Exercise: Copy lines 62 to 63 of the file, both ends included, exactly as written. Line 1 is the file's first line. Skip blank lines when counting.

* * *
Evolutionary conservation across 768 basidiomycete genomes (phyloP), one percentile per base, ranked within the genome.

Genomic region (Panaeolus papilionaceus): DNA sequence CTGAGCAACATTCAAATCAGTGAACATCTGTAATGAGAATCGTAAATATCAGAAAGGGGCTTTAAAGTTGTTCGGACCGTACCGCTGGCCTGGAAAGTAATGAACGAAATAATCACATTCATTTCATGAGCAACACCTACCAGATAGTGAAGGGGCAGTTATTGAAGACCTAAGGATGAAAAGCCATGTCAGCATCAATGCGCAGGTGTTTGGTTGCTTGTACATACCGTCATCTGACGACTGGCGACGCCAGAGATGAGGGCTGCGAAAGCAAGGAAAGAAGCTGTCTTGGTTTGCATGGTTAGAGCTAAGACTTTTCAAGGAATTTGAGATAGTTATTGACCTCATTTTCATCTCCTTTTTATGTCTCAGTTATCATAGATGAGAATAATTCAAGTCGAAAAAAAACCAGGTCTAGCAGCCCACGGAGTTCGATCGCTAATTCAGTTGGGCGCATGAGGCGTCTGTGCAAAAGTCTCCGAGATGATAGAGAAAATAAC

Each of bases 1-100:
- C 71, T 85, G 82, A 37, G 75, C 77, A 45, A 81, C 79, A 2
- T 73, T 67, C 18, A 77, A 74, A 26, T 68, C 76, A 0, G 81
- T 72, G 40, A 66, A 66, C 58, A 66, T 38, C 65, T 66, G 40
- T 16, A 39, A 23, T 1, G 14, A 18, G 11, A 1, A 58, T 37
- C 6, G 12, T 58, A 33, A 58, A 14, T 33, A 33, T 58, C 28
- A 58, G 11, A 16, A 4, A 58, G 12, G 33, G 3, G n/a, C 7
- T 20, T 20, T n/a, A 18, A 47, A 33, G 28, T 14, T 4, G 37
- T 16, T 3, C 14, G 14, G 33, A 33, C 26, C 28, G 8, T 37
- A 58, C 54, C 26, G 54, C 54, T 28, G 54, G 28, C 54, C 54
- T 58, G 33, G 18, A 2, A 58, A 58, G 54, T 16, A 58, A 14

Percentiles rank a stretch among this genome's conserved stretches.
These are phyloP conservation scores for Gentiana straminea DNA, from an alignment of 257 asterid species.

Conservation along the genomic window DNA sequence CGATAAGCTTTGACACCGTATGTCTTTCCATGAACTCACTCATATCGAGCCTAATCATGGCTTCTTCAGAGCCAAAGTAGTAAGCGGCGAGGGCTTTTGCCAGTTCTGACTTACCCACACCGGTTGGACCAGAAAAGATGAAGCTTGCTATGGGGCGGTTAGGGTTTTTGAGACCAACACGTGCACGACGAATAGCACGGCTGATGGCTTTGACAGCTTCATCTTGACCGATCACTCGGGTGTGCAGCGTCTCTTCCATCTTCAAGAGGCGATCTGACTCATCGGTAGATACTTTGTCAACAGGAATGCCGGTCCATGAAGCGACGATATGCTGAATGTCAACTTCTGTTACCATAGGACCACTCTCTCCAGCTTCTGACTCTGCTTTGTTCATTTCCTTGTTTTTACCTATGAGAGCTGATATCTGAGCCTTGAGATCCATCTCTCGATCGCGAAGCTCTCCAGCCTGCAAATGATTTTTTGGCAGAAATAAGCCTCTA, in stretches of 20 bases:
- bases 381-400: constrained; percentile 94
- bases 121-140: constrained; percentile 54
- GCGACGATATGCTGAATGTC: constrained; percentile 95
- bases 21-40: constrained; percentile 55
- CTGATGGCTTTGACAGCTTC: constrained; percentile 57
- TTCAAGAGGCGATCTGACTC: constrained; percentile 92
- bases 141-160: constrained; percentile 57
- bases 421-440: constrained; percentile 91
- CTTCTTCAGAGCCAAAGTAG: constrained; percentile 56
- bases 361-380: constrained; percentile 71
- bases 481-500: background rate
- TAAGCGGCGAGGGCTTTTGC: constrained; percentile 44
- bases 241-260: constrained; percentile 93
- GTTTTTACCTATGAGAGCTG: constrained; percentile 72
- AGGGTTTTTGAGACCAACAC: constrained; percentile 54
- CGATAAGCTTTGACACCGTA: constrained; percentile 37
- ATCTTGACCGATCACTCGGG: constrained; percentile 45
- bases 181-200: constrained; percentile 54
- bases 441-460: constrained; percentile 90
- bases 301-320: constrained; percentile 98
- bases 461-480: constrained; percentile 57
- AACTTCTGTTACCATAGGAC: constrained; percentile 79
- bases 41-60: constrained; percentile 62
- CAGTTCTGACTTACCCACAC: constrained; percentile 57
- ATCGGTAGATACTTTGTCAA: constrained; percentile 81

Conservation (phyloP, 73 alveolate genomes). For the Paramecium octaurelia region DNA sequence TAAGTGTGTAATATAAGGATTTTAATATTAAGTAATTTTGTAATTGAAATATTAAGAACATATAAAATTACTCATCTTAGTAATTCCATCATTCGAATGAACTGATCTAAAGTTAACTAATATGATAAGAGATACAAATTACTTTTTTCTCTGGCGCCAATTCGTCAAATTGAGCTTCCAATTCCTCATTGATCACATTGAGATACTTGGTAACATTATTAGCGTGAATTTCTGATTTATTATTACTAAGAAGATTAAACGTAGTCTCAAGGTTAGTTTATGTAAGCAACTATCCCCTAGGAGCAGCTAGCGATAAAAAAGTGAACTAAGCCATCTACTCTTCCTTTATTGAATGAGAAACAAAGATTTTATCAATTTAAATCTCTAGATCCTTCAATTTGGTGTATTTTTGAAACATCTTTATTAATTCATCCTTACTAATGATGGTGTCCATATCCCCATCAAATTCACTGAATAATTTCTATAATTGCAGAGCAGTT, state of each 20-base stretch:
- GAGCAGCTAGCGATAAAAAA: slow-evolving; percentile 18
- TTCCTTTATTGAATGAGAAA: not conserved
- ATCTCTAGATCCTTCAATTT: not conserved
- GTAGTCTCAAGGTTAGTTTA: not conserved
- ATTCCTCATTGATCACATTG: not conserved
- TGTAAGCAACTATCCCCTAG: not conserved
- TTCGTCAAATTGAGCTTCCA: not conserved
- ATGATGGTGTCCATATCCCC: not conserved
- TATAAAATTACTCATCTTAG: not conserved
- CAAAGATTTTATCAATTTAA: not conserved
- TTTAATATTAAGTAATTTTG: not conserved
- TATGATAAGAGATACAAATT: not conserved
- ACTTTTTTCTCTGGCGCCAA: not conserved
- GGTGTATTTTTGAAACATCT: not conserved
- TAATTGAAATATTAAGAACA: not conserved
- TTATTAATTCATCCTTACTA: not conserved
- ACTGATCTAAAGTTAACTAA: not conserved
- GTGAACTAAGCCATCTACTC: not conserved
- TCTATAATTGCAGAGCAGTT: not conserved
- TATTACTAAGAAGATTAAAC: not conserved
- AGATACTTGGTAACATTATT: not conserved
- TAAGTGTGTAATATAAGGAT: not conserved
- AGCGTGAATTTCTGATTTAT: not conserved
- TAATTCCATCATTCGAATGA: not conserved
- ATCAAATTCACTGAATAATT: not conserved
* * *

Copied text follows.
- TATTACTAAGAAGATTAAAC: not conserved
- AGATACTTGGTAACATTATT: not conserved